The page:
Blaine Smith ReviewsGame ReviewsPC Reviews

Summoners War: Chronicles Review

Official Score

Overall - 75%


Summoners War: Chronicles is a fantastic new addition to the Summoners War franchise. While it may not appeal to all fans of the MMO space, it's definitely going to entice more fans of mobile gaming into bigger and broader open-worlds. There's already a lot to love about the game, but I cannot wait to see where the developers take it after launch.

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Com2uS Studios looks to bring the hugely successful gacha formula of Summoner’s War to the massive market of the MMO with the release of Summoners War: Chronicles, a casual blend of mobile-infused gacha mechanics with a broader, more open-world style RPG environment.

Summoners War: Chronicles Review

With other games like Genshin Impact, arguably one of the most successful releases of the last few years, bridging this gap to near-perfect execution, there’s clearly a largely untapped audience for such a game but the monetization driven nature of the gacha experience is often shunned from the more traditional gaming space.

It’s very clear, within a few minutes of booting up the game, Summoners War: Chronicles is mobile-styled gacha before it is MMO. You’re instantly inundated with enticing red exclamation points all over the screen, each hinting at a possible reward or progression unlock. Swapping through various currency menus, checking out the daily mission tabs, grabbing your free daily summon; it’s a formula that’s instantly recognizable and one that will make Summoner’s War fans feel right at home.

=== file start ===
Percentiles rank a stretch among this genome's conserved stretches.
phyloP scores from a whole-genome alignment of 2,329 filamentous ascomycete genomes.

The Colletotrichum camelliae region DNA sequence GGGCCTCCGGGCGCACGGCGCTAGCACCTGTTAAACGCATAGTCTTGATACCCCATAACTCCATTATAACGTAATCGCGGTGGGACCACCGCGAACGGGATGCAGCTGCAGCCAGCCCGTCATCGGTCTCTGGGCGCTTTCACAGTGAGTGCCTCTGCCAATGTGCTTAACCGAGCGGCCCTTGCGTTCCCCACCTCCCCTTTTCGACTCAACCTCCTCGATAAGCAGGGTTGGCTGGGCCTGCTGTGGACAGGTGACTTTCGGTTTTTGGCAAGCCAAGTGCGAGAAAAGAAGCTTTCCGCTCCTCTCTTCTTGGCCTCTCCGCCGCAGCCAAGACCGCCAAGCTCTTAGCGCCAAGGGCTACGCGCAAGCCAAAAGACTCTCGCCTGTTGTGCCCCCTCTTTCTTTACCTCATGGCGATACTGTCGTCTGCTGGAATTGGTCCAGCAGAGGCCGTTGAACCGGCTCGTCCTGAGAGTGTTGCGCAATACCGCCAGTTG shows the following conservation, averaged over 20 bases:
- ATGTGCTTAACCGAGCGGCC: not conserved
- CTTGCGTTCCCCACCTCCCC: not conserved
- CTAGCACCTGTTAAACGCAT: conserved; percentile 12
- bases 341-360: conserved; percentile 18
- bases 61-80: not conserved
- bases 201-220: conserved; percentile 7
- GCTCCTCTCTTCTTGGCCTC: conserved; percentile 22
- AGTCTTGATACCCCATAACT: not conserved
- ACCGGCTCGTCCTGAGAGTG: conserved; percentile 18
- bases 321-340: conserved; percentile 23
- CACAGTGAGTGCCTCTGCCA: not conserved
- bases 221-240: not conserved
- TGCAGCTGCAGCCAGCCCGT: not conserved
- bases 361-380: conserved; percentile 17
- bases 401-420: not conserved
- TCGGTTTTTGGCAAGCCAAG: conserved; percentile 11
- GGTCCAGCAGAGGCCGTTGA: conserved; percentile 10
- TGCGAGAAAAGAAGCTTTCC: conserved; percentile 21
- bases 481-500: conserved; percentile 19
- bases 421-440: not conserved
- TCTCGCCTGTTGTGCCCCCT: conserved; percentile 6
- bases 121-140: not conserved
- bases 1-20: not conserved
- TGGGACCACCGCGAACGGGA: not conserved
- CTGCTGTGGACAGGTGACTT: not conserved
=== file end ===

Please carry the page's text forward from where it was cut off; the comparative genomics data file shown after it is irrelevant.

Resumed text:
Much like Summoners War and its competitors – like Raid: Shadow Legends – much of the game can be entirely automated. The traditionally boring and unimaginative, but entirely necessary, MMO fetch quests play a huge role as you go from NPC to NPC killing monsters and grabbing supplies but you can complete entire quest chains with the occasional push of a button or click of a mouse. Running between quest-givers can be done manually or automated, fighting much the same, it follows the same formula as its mobile counterpart.